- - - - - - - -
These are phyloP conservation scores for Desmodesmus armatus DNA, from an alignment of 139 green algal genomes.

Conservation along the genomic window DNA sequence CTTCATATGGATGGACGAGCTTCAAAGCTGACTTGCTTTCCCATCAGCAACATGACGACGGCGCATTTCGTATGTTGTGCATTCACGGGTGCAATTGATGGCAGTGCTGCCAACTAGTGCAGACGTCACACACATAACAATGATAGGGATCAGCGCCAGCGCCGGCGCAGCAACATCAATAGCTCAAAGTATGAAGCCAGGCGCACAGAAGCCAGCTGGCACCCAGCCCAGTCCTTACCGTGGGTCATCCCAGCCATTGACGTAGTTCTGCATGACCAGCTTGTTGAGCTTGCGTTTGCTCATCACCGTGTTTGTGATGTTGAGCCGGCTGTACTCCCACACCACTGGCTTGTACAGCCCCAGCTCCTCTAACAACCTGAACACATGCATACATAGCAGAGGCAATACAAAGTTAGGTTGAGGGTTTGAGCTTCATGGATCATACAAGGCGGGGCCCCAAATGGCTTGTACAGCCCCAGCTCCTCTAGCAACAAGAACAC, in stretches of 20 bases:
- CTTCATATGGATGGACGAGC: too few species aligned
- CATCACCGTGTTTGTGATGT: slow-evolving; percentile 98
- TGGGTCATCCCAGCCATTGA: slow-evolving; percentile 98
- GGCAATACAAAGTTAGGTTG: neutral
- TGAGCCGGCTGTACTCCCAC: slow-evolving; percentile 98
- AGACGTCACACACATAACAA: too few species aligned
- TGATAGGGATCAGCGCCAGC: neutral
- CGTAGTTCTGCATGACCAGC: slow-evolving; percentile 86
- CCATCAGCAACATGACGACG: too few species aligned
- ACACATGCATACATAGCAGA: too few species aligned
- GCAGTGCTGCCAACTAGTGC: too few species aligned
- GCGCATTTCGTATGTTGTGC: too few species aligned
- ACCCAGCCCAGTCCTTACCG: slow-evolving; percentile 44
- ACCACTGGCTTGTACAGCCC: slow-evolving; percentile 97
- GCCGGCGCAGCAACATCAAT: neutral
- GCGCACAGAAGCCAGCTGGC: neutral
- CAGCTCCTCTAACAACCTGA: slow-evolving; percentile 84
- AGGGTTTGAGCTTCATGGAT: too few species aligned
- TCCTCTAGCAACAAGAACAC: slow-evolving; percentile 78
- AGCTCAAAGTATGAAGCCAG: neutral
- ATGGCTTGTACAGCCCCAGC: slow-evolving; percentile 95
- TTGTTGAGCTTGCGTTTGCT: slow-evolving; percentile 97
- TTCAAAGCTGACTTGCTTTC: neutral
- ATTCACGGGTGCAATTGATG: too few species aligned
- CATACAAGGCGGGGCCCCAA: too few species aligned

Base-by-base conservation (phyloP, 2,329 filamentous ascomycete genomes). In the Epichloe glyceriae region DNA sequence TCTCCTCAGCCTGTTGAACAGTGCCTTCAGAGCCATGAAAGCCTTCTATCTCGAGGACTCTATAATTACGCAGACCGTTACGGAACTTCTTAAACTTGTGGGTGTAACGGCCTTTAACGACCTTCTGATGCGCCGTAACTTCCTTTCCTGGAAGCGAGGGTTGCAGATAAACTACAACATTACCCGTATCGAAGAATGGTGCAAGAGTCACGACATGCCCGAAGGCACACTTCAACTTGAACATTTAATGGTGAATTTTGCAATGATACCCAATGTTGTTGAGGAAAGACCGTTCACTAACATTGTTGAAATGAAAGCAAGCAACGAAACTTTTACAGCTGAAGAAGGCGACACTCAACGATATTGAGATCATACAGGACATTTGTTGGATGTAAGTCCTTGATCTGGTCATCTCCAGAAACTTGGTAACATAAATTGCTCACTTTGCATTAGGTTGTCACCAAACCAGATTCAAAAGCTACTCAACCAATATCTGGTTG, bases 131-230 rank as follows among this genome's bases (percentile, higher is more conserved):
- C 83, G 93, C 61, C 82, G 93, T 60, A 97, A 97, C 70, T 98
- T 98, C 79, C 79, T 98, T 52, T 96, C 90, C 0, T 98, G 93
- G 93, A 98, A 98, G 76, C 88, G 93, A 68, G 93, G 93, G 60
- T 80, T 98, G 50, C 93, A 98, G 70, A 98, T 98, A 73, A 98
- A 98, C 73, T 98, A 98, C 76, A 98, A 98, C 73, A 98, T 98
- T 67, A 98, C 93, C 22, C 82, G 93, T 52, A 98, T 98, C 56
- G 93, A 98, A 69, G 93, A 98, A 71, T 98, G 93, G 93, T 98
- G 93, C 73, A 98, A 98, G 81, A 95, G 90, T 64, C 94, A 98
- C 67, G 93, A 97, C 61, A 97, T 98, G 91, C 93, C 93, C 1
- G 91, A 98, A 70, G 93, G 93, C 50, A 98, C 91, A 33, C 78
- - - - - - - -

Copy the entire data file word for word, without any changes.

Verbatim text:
These are phyloP conservation scores for Desmodesmus armatus DNA, from an alignment of 139 green algal genomes.

Conservation along the genomic window DNA sequence CTTCATATGGATGGACGAGCTTCAAAGCTGACTTGCTTTCCCATCAGCAACATGACGACGGCGCATTTCGTATGTTGTGCATTCACGGGTGCAATTGATGGCAGTGCTGCCAACTAGTGCAGACGTCACACACATAACAATGATAGGGATCAGCGCCAGCGCCGGCGCAGCAACATCAATAGCTCAAAGTATGAAGCCAGGCGCACAGAAGCCAGCTGGCACCCAGCCCAGTCCTTACCGTGGGTCATCCCAGCCATTGACGTAGTTCTGCATGACCAGCTTGTTGAGCTTGCGTTTGCTCATCACCGTGTTTGTGATGTTGAGCCGGCTGTACTCCCACACCACTGGCTTGTACAGCCCCAGCTCCTCTAACAACCTGAACACATGCATACATAGCAGAGGCAATACAAAGTTAGGTTGAGGGTTTGAGCTTCATGGATCATACAAGGCGGGGCCCCAAATGGCTTGTACAGCCCCAGCTCCTCTAGCAACAAGAACAC, in stretches of 20 bases:
- CTTCATATGGATGGACGAGC: too few species aligned
- CATCACCGTGTTTGTGATGT: slow-evolving; percentile 98
- TGGGTCATCCCAGCCATTGA: slow-evolving; percentile 98
- GGCAATACAAAGTTAGGTTG: neutral
- TGAGCCGGCTGTACTCCCAC: slow-evolving; percentile 98
- AGACGTCACACACATAACAA: too few species aligned
- TGATAGGGATCAGCGCCAGC: neutral
- CGTAGTTCTGCATGACCAGC: slow-evolving; percentile 86
- CCATCAGCAACATGACGACG: too few species aligned
- ACACATGCATACATAGCAGA: too few species aligned
- GCAGTGCTGCCAACTAGTGC: too few species aligned
- GCGCATTTCGTATGTTGTGC: too few species aligned
- ACCCAGCCCAGTCCTTACCG: slow-evolving; percentile 44
- ACCACTGGCTTGTACAGCCC: slow-evolving; percentile 97
- GCCGGCGCAGCAACATCAAT: neutral
- GCGCACAGAAGCCAGCTGGC: neutral
- CAGCTCCTCTAACAACCTGA: slow-evolving; percentile 84
- AGGGTTTGAGCTTCATGGAT: too few species aligned
- TCCTCTAGCAACAAGAACAC: slow-evolving; percentile 78
- AGCTCAAAGTATGAAGCCAG: neutral
- ATGGCTTGTACAGCCCCAGC: slow-evolving; percentile 95
- TTGTTGAGCTTGCGTTTGCT: slow-evolving; percentile 97
- TTCAAAGCTGACTTGCTTTC: neutral
- ATTCACGGGTGCAATTGATG: too few species aligned
- CATACAAGGCGGGGCCCCAA: too few species aligned

Base-by-base conservation (phyloP, 2,329 filamentous ascomycete genomes). In the Epichloe glyceriae region DNA sequence TCTCCTCAGCCTGTTGAACAGTGCCTTCAGAGCCATGAAAGCCTTCTATCTCGAGGACTCTATAATTACGCAGACCGTTACGGAACTTCTTAAACTTGTGGGTGTAACGGCCTTTAACGACCTTCTGATGCGCCGTAACTTCCTTTCCTGGAAGCGAGGGTTGCAGATAAACTACAACATTACCCGTATCGAAGAATGGTGCAAGAGTCACGACATGCCCGAAGGCACACTTCAACTTGAACATTTAATGGTGAATTTTGCAATGATACCCAATGTTGTTGAGGAAAGACCGTTCACTAACATTGTTGAAATGAAAGCAAGCAACGAAACTTTTACAGCTGAAGAAGGCGACACTCAACGATATTGAGATCATACAGGACATTTGTTGGATGTAAGTCCTTGATCTGGTCATCTCCAGAAACTTGGTAACATAAATTGCTCACTTTGCATTAGGTTGTCACCAAACCAGATTCAAAAGCTACTCAACCAATATCTGGTTG, bases 131-230 rank as follows among this genome's bases (percentile, higher is more conserved):
- C 83, G 93, C 61, C 82, G 93, T 60, A 97, A 97, C 70, T 98
- T 98, C 79, C 79, T 98, T 52, T 96, C 90, C 0, T 98, G 93
- G 93, A 98, A 98, G 76, C 88, G 93, A 68, G 93, G 93, G 60
- T 80, T 98, G 50, C 93, A 98, G 70, A 98, T 98, A 73, A 98
- A 98, C 73, T 98, A 98, C 76, A 98, A 98, C 73, A 98, T 98
- T 67, A 98, C 93, C 22, C 82, G 93, T 52, A 98, T 98, C 56
- G 93, A 98, A 69, G 93, A 98, A 71, T 98, G 93, G 93, T 98
- G 93, C 73, A 98, A 98, G 81, A 95, G 90, T 64, C 94, A 98
- C 67, G 93, A 97, C 61, A 97, T 98, G 91, C 93, C 93, C 1
- G 91, A 98, A 70, G 93, G 93, C 50, A 98, C 91, A 33, C 78